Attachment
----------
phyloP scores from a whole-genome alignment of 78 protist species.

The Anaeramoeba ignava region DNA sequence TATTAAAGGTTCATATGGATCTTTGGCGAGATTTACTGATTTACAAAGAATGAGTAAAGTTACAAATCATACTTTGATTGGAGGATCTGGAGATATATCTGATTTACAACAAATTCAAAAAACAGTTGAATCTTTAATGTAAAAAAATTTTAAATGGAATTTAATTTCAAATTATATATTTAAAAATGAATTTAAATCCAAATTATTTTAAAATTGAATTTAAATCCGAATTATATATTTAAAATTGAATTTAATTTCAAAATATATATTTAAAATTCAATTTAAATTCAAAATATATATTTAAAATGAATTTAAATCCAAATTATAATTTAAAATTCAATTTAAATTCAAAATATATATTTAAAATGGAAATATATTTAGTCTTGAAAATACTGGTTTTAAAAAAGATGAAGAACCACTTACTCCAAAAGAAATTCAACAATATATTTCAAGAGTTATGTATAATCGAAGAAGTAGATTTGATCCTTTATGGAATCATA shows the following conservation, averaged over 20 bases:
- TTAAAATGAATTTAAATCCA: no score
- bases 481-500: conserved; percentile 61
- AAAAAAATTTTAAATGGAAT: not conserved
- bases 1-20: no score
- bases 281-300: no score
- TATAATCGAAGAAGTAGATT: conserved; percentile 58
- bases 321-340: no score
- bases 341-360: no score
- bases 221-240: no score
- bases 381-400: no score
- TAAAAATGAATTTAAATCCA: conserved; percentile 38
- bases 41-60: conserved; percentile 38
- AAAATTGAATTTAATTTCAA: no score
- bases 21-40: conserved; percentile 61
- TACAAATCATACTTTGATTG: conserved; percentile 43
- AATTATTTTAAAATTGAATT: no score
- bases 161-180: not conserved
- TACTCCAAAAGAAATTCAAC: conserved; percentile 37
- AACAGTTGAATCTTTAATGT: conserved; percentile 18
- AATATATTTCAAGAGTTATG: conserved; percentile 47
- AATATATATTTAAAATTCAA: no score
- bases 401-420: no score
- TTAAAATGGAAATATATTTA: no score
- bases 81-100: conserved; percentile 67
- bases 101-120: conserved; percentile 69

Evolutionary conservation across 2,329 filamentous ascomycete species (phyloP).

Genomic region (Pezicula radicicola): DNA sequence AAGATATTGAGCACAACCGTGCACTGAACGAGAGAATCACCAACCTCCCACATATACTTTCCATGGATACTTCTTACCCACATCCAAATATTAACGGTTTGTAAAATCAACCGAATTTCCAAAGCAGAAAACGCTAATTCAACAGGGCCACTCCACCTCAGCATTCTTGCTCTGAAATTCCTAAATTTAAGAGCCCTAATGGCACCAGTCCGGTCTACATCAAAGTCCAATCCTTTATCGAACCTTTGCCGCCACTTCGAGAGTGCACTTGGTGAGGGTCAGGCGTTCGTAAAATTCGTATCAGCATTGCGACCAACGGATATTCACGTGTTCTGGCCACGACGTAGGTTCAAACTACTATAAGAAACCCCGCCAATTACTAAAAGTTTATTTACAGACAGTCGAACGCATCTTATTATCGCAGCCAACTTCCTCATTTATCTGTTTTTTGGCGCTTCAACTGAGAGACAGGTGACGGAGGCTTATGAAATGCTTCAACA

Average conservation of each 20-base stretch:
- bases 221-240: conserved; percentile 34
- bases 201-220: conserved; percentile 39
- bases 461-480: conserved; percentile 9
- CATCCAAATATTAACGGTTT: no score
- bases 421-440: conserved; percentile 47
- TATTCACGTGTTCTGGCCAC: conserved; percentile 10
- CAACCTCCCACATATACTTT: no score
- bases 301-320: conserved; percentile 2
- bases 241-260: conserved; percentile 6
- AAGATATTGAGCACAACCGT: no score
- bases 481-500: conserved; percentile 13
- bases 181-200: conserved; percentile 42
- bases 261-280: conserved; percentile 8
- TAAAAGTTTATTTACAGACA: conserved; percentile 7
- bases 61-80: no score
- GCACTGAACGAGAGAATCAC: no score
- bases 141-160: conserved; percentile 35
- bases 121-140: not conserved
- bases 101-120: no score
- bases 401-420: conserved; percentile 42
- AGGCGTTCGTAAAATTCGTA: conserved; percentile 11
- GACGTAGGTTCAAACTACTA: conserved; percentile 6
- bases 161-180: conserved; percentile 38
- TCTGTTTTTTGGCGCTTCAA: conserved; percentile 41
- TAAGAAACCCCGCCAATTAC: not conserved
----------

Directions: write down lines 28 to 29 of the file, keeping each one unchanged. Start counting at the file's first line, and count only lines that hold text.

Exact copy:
Evolutionary conservation across 2,329 filamentous ascomycete species (phyloP).

Genomic region (Pezicula radicicola): DNA sequence AAGATATTGAGCACAACCGTGCACTGAACGAGAGAATCACCAACCTCCCACATATACTTTCCATGGATACTTCTTACCCACATCCAAATATTAACGGTTTGTAAAATCAACCGAATTTCCAAAGCAGAAAACGCTAATTCAACAGGGCCACTCCACCTCAGCATTCTTGCTCTGAAATTCCTAAATTTAAGAGCCCTAATGGCACCAGTCCGGTCTACATCAAAGTCCAATCCTTTATCGAACCTTTGCCGCCACTTCGAGAGTGCACTTGGTGAGGGTCAGGCGTTCGTAAAATTCGTATCAGCATTGCGACCAACGGATATTCACGTGTTCTGGCCACGACGTAGGTTCAAACTACTATAAGAAACCCCGCCAATTACTAAAAGTTTATTTACAGACAGTCGAACGCATCTTATTATCGCAGCCAACTTCCTCATTTATCTGTTTTTTGGCGCTTCAACTGAGAGACAGGTGACGGAGGCTTATGAAATGCTTCAACA